Truth:  I have tried to bribe a teacher with baked goods before.  I was in high school, my senior year, and I was taking Government.  I had very little idea about what was going on in the class.  Everyone else seemed to get it.  I sat in the back.  Stayed quiet.  I went to study sessions before tests and I brought bags of homemade chocolate chip cookies.  I liked baking.  My teacher liked eating cookies.  He had the power to give me an A.  It was a natural progression.  A win-win situation.

Truth: I doubt that the above story has any actual truth behind my grade in that class.  Just so you know.  Cramming the night before the test may have helped too.

Truth: Bribing isn’t good.  It will get you no where because it’s not honest.

Question:  Is it different if you’re just offering tasty treats to people who look like they could use a little sugar while they’re grading?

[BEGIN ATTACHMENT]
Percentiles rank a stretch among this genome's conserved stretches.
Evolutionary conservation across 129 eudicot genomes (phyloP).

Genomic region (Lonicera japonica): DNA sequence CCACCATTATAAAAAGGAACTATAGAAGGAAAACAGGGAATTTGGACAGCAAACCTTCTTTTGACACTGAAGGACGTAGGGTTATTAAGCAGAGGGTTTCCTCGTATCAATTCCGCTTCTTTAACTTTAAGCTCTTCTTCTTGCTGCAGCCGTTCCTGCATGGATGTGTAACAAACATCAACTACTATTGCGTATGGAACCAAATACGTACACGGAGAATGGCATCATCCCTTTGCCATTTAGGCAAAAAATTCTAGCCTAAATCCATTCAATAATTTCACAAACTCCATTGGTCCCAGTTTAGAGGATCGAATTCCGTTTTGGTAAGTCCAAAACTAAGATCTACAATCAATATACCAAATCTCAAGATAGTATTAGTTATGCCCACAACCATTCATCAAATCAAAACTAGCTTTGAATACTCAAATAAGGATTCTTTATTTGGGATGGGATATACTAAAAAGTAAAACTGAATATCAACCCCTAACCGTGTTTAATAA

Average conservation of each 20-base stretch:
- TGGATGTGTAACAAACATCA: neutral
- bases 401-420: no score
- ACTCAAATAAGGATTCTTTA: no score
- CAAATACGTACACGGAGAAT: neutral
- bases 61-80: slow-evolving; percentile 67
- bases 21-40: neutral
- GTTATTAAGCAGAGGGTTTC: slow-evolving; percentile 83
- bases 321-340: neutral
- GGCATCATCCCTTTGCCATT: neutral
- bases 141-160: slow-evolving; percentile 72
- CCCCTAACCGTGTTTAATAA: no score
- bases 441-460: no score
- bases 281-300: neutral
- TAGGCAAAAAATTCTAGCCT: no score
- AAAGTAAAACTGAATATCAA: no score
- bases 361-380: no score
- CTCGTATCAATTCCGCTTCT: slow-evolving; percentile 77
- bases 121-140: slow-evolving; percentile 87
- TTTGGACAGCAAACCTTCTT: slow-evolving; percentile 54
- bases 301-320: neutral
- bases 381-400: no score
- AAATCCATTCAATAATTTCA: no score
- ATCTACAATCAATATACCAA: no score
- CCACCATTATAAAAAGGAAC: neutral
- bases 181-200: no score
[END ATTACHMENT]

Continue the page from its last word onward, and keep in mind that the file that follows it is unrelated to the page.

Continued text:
No?  Thats not different?  You sure?

Fine, forget the bribes.  Or the offerings.  However you’d like to phrase that.

Lets just talk about another truth.

Truth:  These pumpkin whoopie pies are one of the best things I’ve ever eaten.  I’m not exaggerating.  I love them.  And if I didn’t have really good self control, I would have eaten them all.

The first time I made these was last October.  My friends and I were having a wine and cheese party at my house.  I made these as a little sweet bites for people to munch on after they had enough cheese.  Lets just say, that at the end of the night we had leftovers of everything except these.